Start Date

17-8-2010 10:45 AM

End Date

17-8-2010 12:00 PM


Here we describe the nature and use of spatial strategies in a standard nonverbal addition task in two groups of children, comparing children who speak only languages in which counting words are not available with children who were raised speaking English. We tested speakers of Warlpiri and Anindilyakwa aged between 4 and 7 years old at two remote sites in the Northern Territory of Australia. These children used spatial strategies extensively, and were significantly more accurate when they did so. English-speaking children used spatial strategies very infrequently, but relied an enumeration strategy supported by counting words to do the addition task. The main spatial strategy exploited the known visual memory strengths of Indigenous Australians, and involved matching the spatial pattern of the augend set and the addend. These findings suggest that counting words, far from being necessary for exact arithmetic, offer one strategy among others. They also suggest that spatial models for number do not need to be one-dimensional vectors, as in a mental number line, but can be at least twodimensional.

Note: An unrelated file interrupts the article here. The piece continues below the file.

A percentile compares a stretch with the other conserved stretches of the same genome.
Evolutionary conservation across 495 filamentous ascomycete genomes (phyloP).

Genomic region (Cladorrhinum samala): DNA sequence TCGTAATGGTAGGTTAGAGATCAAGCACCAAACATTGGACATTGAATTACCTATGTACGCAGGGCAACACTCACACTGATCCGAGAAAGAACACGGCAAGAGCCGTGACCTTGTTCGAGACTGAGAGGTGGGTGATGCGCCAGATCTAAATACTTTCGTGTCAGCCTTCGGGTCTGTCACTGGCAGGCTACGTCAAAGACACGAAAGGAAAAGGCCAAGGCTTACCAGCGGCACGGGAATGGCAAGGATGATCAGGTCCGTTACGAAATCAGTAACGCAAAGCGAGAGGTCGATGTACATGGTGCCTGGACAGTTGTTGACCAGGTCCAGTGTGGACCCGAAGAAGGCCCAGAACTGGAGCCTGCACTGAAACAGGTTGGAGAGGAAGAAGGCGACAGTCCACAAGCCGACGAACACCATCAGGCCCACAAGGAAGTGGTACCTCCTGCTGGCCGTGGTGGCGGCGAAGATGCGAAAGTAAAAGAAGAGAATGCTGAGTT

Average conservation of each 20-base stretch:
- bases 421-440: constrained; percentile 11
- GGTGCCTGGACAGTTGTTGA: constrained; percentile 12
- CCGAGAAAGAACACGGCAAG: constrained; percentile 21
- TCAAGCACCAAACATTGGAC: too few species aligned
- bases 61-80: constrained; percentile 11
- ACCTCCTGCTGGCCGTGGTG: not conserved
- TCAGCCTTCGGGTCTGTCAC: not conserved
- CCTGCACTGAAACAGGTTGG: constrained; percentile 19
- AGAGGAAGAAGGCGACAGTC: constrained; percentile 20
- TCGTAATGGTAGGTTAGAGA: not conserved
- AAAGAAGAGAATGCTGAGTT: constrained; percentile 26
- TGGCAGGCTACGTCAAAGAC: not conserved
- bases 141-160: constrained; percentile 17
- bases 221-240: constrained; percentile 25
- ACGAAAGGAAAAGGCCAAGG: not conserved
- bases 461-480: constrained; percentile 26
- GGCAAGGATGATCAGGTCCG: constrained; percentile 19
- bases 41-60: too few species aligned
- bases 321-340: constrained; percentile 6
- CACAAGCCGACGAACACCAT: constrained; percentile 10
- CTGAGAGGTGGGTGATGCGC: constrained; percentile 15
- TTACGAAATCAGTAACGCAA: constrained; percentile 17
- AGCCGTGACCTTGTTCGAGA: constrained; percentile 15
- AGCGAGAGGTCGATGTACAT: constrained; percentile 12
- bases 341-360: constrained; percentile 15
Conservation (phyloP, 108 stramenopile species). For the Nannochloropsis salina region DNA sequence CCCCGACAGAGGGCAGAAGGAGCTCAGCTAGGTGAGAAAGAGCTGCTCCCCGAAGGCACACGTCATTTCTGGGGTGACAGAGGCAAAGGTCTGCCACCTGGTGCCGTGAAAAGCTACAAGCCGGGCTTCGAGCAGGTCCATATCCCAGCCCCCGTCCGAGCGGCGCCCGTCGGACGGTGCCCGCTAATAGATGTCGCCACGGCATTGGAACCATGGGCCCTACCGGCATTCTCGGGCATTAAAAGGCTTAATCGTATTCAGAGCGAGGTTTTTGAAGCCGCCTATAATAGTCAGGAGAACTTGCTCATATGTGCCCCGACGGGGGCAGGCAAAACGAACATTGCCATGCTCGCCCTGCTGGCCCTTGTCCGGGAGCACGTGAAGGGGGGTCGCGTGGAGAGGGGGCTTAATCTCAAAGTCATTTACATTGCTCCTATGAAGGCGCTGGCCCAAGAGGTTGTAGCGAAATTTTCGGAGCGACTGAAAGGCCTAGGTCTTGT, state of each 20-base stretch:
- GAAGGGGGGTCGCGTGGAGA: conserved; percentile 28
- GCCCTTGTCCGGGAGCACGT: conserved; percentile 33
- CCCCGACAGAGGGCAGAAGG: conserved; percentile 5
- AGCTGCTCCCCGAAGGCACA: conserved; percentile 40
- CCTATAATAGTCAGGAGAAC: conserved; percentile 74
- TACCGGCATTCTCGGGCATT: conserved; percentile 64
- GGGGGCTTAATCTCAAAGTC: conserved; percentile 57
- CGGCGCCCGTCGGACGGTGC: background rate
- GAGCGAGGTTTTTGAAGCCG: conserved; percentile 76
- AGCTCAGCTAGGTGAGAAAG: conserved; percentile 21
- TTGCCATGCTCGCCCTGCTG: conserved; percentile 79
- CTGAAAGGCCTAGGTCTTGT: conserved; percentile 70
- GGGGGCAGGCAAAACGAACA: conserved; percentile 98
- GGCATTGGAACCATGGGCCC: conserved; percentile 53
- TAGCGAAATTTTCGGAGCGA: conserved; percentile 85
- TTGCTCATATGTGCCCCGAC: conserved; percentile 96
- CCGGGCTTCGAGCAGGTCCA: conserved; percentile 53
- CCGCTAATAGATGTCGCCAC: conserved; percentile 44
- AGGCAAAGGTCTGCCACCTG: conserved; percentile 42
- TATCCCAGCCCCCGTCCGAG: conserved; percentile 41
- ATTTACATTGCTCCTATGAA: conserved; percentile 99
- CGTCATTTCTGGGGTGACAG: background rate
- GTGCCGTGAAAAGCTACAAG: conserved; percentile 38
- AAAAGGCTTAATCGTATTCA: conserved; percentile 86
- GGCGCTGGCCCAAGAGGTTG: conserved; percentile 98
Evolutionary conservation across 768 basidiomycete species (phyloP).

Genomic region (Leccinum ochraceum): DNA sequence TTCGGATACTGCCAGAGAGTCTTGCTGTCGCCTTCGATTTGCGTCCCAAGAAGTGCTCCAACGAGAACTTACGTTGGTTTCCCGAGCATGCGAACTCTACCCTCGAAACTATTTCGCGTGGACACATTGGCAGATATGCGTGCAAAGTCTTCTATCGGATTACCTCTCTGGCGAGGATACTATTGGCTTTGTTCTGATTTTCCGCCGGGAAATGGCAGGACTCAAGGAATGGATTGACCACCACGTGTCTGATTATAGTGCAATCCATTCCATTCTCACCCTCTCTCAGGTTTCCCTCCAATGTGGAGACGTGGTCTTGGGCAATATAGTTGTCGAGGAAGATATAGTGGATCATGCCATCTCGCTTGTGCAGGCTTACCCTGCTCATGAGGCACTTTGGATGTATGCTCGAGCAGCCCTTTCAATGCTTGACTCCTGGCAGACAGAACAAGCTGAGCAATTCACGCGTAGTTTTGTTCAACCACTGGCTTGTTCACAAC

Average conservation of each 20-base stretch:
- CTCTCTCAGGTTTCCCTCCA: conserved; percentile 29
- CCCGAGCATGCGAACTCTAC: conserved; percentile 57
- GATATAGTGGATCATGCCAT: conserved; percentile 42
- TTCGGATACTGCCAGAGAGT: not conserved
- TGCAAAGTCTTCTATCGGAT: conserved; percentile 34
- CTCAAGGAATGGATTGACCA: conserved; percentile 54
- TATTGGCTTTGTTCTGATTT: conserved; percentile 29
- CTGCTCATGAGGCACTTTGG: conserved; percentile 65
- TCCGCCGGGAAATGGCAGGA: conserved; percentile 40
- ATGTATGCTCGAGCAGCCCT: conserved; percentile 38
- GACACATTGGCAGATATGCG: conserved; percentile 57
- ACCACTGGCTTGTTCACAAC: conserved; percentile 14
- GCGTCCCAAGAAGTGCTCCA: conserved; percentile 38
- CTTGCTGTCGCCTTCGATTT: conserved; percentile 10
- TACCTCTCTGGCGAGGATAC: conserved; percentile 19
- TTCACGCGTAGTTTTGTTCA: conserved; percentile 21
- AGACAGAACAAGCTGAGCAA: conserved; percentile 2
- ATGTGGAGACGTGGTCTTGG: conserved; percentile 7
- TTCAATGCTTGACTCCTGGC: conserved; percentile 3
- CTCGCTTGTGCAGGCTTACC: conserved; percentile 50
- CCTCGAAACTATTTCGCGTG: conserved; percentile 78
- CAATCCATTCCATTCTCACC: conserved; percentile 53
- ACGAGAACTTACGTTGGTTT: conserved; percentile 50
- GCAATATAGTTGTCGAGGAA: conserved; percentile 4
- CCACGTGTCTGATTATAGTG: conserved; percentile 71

Reeve 2010.pdf (3643 kB)


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Aug 17th, 10:45 AM Aug 17th, 12:00 PM

Using mental representations of space when words are unavailable: Studies of enumeration and arithmetic in Indigenous Australia